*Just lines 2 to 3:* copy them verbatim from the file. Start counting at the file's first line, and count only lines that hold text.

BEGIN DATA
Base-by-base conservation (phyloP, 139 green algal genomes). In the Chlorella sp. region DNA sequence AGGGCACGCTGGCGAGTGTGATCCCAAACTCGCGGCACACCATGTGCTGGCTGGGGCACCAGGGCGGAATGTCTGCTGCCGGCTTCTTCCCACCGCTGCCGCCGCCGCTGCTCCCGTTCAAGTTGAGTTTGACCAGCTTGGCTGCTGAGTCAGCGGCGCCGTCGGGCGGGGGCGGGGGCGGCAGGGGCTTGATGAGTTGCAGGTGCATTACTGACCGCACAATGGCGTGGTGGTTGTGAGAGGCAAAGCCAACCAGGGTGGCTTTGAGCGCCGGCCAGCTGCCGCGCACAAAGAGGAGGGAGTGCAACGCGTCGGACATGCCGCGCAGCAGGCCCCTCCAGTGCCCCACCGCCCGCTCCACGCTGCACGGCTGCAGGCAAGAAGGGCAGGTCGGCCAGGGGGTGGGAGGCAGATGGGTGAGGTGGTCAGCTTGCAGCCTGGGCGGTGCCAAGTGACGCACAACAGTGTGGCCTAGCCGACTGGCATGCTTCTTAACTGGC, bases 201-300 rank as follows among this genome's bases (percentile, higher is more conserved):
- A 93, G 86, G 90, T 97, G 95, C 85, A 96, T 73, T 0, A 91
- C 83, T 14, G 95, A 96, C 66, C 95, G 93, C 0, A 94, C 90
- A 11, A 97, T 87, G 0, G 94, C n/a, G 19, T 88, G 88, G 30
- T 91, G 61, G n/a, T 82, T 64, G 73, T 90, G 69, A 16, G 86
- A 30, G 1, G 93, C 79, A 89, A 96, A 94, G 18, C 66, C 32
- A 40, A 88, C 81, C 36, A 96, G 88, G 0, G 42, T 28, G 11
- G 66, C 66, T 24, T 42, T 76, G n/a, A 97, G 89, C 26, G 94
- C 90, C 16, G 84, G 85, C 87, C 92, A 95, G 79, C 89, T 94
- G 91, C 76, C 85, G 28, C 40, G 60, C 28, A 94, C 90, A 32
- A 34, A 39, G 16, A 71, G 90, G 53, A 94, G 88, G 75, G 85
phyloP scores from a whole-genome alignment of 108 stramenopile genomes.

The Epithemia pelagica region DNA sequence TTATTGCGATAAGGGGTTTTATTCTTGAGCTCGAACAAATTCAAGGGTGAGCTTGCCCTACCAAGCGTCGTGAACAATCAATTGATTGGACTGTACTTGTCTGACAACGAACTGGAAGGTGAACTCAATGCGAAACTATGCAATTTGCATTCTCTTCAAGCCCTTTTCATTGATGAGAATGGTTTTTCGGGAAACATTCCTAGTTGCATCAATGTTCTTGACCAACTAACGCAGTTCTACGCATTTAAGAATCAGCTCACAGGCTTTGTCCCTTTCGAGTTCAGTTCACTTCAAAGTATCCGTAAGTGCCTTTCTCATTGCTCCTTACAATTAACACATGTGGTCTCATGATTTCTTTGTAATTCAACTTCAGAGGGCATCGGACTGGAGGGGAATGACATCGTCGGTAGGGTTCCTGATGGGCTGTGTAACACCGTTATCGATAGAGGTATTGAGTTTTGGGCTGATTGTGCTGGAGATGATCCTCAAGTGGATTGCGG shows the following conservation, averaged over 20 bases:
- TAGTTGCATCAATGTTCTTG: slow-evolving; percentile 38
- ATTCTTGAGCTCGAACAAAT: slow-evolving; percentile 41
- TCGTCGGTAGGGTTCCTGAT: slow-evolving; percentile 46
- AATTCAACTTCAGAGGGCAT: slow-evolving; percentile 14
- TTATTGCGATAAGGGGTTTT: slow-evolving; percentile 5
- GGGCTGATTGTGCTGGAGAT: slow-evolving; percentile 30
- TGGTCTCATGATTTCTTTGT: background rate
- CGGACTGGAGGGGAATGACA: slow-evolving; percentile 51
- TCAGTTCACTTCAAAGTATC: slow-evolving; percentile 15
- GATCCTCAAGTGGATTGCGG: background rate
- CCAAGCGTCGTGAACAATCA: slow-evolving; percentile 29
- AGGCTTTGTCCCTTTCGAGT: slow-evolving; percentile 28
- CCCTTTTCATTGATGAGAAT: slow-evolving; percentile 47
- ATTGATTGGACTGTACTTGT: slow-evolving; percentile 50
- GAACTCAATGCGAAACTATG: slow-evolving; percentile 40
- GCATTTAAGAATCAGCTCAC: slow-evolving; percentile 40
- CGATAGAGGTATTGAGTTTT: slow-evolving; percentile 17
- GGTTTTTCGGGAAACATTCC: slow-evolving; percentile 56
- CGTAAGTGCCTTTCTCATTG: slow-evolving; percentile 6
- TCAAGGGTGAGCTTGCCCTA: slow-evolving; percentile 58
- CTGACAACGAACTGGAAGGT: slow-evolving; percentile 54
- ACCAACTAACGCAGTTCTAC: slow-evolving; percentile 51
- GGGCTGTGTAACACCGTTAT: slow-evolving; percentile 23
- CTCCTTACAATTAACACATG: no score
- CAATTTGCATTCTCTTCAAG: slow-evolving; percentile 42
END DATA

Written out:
- A 93, G 86, G 90, T 97, G 95, C 85, A 96, T 73, T 0, A 91
- C 83, T 14, G 95, A 96, C 66, C 95, G 93, C 0, A 94, C 90